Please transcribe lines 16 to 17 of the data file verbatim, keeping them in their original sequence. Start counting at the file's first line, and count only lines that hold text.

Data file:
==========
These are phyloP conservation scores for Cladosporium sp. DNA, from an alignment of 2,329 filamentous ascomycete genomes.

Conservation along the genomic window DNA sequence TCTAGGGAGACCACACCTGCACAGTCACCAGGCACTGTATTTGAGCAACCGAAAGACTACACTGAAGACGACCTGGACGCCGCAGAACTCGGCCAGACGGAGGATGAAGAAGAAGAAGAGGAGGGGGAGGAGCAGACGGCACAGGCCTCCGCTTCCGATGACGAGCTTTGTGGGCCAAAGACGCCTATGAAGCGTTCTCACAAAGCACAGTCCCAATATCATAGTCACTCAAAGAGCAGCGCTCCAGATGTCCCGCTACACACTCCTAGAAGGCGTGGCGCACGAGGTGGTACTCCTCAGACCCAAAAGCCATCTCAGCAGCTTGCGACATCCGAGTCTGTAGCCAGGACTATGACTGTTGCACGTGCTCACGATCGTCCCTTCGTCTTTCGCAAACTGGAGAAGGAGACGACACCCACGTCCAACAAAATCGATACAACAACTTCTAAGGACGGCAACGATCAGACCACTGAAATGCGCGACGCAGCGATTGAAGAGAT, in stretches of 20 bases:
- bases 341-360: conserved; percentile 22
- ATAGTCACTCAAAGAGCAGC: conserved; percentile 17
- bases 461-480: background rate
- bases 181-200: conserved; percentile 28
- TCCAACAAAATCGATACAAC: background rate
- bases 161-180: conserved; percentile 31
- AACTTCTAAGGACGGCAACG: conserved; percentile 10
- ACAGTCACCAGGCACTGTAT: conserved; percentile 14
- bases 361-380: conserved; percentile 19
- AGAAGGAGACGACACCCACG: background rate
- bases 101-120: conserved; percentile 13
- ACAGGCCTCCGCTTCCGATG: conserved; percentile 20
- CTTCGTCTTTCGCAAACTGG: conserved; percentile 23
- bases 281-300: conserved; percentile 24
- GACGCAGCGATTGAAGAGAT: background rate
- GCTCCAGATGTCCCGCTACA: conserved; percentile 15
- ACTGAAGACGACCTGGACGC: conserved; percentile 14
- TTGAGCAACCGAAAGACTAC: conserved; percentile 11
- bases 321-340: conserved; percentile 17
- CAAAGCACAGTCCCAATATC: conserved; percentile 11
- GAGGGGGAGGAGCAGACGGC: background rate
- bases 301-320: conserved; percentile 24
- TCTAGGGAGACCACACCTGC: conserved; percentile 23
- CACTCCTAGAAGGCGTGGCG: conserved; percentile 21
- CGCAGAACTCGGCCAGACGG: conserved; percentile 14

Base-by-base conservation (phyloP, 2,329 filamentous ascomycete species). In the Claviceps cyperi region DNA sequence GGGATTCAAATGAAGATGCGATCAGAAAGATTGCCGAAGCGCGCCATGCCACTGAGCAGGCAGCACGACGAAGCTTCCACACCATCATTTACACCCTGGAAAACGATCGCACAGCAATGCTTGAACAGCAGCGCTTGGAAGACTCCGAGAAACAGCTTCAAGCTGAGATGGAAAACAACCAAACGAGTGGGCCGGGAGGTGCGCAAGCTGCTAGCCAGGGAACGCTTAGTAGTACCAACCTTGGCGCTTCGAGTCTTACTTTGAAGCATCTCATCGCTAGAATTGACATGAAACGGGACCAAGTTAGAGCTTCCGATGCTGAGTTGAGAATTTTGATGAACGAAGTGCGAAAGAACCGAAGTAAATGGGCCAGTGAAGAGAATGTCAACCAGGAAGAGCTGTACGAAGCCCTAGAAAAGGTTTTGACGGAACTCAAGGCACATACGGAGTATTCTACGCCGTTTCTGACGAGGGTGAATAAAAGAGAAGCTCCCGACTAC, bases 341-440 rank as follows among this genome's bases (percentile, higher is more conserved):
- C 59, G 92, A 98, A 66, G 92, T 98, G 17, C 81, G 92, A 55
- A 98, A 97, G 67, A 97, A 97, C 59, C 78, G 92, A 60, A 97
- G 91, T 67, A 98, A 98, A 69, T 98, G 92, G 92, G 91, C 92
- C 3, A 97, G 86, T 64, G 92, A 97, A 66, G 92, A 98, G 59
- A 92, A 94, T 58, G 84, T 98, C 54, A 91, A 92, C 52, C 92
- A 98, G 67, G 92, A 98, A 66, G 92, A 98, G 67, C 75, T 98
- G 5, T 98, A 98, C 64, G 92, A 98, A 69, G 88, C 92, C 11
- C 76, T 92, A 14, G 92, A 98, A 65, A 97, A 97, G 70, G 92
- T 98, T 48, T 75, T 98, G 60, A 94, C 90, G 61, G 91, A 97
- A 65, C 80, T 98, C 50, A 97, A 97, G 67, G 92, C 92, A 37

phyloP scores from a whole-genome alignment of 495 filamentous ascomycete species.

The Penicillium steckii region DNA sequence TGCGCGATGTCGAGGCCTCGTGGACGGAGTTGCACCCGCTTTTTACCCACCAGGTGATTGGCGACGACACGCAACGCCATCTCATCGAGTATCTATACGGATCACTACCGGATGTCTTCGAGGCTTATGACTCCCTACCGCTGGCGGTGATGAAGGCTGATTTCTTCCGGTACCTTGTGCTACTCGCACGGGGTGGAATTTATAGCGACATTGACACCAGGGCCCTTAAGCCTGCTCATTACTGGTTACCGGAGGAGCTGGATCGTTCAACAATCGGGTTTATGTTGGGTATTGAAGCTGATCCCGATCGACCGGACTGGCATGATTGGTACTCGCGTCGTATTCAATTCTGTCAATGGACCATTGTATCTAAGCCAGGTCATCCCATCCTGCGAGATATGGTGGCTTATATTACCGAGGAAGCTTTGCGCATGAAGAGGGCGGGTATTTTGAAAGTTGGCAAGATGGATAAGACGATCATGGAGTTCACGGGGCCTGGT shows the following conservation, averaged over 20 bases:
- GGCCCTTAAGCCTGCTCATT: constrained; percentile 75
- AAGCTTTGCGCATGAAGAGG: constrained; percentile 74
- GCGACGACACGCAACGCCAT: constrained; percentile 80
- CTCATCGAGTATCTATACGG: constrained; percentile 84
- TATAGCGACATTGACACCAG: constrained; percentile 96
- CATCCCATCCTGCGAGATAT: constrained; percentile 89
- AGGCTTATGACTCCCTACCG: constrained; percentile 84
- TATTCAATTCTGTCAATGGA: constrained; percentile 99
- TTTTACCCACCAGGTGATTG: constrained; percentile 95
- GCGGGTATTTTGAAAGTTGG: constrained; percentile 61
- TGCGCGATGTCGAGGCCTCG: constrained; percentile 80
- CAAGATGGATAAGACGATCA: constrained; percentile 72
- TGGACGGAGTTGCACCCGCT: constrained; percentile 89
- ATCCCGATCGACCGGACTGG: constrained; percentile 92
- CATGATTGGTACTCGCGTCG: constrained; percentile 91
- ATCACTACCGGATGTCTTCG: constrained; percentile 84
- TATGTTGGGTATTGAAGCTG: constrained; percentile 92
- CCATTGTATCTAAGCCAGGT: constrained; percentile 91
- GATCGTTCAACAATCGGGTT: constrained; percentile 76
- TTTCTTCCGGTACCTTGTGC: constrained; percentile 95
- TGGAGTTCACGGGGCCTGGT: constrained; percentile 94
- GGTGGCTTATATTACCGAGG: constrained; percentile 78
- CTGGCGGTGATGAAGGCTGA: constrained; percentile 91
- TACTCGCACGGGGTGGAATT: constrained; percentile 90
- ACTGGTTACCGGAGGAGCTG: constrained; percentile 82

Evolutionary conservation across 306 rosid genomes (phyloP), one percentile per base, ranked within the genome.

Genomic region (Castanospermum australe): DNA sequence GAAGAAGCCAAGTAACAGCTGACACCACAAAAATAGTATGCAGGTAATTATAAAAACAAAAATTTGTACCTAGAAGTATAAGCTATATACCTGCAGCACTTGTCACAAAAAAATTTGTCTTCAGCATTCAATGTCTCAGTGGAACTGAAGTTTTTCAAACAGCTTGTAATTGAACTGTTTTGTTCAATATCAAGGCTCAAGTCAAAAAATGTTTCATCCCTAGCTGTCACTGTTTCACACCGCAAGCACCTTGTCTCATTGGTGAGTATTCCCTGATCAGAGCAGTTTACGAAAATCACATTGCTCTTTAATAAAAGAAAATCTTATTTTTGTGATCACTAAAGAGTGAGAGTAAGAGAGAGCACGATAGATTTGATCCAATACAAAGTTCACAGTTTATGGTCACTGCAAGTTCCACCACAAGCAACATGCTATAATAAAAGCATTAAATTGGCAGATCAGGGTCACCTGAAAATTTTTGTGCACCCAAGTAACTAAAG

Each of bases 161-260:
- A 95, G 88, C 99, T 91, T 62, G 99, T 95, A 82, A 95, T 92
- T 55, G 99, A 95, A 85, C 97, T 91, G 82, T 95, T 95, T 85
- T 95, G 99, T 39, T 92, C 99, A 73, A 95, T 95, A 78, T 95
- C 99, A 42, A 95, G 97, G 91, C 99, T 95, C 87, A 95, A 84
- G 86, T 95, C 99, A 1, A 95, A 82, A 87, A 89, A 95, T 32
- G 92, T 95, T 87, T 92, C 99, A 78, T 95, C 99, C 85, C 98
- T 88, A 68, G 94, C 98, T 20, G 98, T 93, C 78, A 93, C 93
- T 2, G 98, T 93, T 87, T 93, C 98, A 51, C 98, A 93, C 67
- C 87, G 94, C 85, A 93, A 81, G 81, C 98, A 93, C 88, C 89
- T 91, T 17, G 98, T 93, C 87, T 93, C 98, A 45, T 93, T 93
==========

- bases 281-300: conserved; percentile 24
- GACGCAGCGATTGAAGAGAT: background rate